Saturday, October 24, 2020
El Greco lived a life of some difficulty. He left Greece for Venice, Venice for Rome, Rome for Spain. These travels were arduous. The ways he wanted to paint were unlike any other painter. A manner that people loved and people hated and people who had commissioned his works sometimes refused to pay for. Quite often refused to pay for. He came to rest in Toledo, but it was an uneasy rest.
For the last few months in Chicago, there has been a show called El Greco: Ambition and Defiance. A wonderful show that encountered setbacks. The curator, Rebecca Long, began work for it in 2016. Last fall, when it was in Paris, there was a transportation strike. When it first opened in Chicago last March, it closed after six days because of the coronavirus. The exhibition was held over and the museum reopened in the summer, but I did not go until we had visited family and friends we were being extra-careful for. So I began in September.
The first day I went back to the museum, I went to this show, which I had been looking forward to for more than a year. Most of the rooms were devoted to the religious paintings with their immense vertical reach, but there was a room I didn’t expect, in which portraits I had loved separately – at the MFA in Boston, at the Louvre, in an El Greco exhibition many years ago – of men one by one, in black clothes, or in priests’ robes, were all assembled.
A room of friends. Companions of the decades while Doménikos Theotokópoulos (because I imagine they didn’t only call him The Greek, as we do) lived in Toledo and waged his lawsuits with commissioners and filled the churches of Toledo with masterpieces. They were scholars, ardent men.
A scholar of Greek, Antonio de Covarrubias y Leyva
Portrait of Antonio de Covarrubias y Leyva, about 1600, Louvre Museum.
A man of convictions and considerations, the scholar Dr. Francisco de Pisa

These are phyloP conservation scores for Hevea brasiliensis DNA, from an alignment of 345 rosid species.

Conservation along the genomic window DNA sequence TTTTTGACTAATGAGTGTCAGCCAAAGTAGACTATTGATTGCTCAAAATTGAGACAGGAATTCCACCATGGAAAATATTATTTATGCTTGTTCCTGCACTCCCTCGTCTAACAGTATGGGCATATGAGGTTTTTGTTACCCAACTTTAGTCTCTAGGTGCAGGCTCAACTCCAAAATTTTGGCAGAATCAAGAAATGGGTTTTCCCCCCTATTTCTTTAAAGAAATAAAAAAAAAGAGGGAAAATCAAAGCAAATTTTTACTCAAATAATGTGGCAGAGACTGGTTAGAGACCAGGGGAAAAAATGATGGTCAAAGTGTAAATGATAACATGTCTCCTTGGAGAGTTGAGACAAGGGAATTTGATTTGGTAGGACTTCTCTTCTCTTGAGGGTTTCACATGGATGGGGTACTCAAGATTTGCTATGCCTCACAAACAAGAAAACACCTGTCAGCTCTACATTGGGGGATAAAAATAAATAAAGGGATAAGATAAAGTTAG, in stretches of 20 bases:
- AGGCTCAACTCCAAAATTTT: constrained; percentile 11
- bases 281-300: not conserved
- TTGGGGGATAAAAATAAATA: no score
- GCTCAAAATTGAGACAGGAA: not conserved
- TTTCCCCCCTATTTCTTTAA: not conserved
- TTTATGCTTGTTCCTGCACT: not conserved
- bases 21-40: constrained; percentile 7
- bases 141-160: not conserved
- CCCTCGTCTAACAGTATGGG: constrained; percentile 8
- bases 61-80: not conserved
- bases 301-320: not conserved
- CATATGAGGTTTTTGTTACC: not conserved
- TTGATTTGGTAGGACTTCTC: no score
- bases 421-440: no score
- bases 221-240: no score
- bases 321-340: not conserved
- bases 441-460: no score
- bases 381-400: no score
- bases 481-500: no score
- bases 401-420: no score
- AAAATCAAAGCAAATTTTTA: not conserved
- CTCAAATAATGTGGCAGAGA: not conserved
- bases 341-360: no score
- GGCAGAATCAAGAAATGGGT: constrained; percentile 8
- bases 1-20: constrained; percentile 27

A young man, a priest and poet, Fray Hortensio Félix Paravicino.
Who, after seeing this painting of himself wrote a poem:
... so lifelike, my very soul is torn
For with its nine and twenty years of life
Between your hand and God's, it stands perplexed
Not knowing in which body it should dwell
Some of the portraits in the room were from other times and places. This historical painting of King Louis IX of France and his page add further dimensions
Saint Louis, King of France, and a Page, 1590, Louvre Museum.
This one of the Italian sculptor Pompeo Leoni seems to belong in the Toledo company -- he too is a portraitist.
They gathered in houses together, in the stony buildings of Toledo.
What a beautiful idea to put the place at the center of the gathering in the room at the museum. Their spirits have not been together in a long while. The priest-poet is in Boston, the upright man of consideration in Fort Worth, the scholar of Greek in Paris.
"Between your hand and God's, it stands perplexed." Hands in El Greco are always very active, directional, you follow the lead of the fingers and it makes a route through the painting.
Rebecca Long worked in three dimensions, and the hands of the figures point not only within the paintings but among them.
The curator worked, really, in four dimensions: the sense of time in the room was palpable, redolent.
Time of painting, time of friendship, time of exile, time atop the hill in Toledo, time of death and elongation, momentary time of return.
When people die, we say, what I would give to see them once more.
I don’t know the order of their deaths, but I think these friends would each have thought this about the others – I thought I saw him this morning, just ahead of me on the stony street, how can it be that I will not see the scholar of Greek, the poet-priest, the painter again.
“Not knowing in which body it should dwell."
For a few months in Paris, a few months in Chicago.
Toledo was never easy to get to – a high stone bridge, a long twisting climb up.